One for the future: Jordan Thompson

Over the past few weeks, the name of Jordan Thompson has been heard a fair bit in tennis circles, and for good reason. Affectionately known as ‘Thommo’ the 22 year old Sydney native broke into the top 100 men’s rankings for the very first time earlier in May after winning the Anning Challenger, which propelled him to 89 in the World.

After his entry into the top 100, Thompson becomes Australia’s number 4 tennis player, in front of crowd favourites, Thanasi Kokkinakis and Sam Groth. Still, Thompson is still a relative unknown to the Australian public, his one match at the Australian Open was played on court 7, a court that is hidden out the back and a court that has a very low capacity.

Thanks to his promising start to the year Thompson has been granted a wildcard into this year’s French Open at Roland Garros in Paris. This means that Jordan does not have to rely on going through the gruelling qualifying in order to get into the tournament and goes straight into the main draw of the tournament.

Traditionally, the French Open has been Australia’s weakest Grand Slam results wise of the four. The excuse given for this is that generally most Australian tennis players grow up playing on either hard court or mod/lawn grass tennis courts and not the heavy clay surface that is present at the French Open. As a result of this Australian players have been picked apart on the surface with their flatter ball trajectory not giving them as much of an advantage as it would on pretty much any other surface.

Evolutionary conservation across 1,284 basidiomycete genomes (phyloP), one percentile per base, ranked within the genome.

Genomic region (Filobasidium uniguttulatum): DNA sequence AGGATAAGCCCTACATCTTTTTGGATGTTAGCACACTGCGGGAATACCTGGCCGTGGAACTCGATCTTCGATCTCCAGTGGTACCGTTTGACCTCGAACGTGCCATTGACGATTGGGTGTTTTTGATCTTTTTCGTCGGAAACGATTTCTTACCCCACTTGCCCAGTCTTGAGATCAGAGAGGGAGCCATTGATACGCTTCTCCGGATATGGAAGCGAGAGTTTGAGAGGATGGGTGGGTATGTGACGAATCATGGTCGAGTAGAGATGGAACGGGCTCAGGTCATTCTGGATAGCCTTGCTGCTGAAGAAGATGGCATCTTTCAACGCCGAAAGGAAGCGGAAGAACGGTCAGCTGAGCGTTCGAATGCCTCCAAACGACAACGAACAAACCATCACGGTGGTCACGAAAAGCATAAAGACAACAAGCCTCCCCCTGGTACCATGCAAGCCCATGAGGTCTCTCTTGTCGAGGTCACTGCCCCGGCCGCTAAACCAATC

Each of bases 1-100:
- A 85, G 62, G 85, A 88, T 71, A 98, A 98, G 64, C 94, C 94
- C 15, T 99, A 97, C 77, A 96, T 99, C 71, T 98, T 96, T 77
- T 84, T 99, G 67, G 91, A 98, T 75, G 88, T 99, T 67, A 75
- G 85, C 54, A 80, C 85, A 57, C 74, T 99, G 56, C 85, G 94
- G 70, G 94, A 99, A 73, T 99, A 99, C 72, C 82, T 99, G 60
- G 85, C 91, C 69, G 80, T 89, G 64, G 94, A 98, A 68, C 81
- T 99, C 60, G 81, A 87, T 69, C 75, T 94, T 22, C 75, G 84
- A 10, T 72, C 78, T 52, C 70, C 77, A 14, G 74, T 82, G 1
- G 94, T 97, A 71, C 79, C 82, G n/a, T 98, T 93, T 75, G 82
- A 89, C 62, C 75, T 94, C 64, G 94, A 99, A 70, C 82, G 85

However, in a recent interview Thompson has stated that he has been spending plenty of time on the newly built clay courts at the Melbourne park tennis complex and is said to be very confident that his game will not break down on the slow surface. Thompson’s biggest weapon are by far is his booming forehand, which has the potential to end a point at any stage.

It is remarkable that Sam Groth, who has had a shocking year so far , dropping over 30 spots to number 97 in the World, still gets much  more media coverage than ‘Thommo’ who has risen over 50 spots in the rankings since the end of last year. Groth did represent Australia in Davis Cup this year, but apart from that he has done nothing to deserve any of the coverage that he gets. Groth’s first round losses have generally gotten more coverage than any of Thompsons positive results.

Thompson debuted at the Australian Open in 2014 after winning the Wild-Card playoff against fellow young gun Ben Mitchell in a gruelling 5-set marathon. He is yet to win a match at grand-slam level, but if his recent form continues it is safe to say that it is only a matter of time until he starts putting together wins at tour level on a consistent basis.

 

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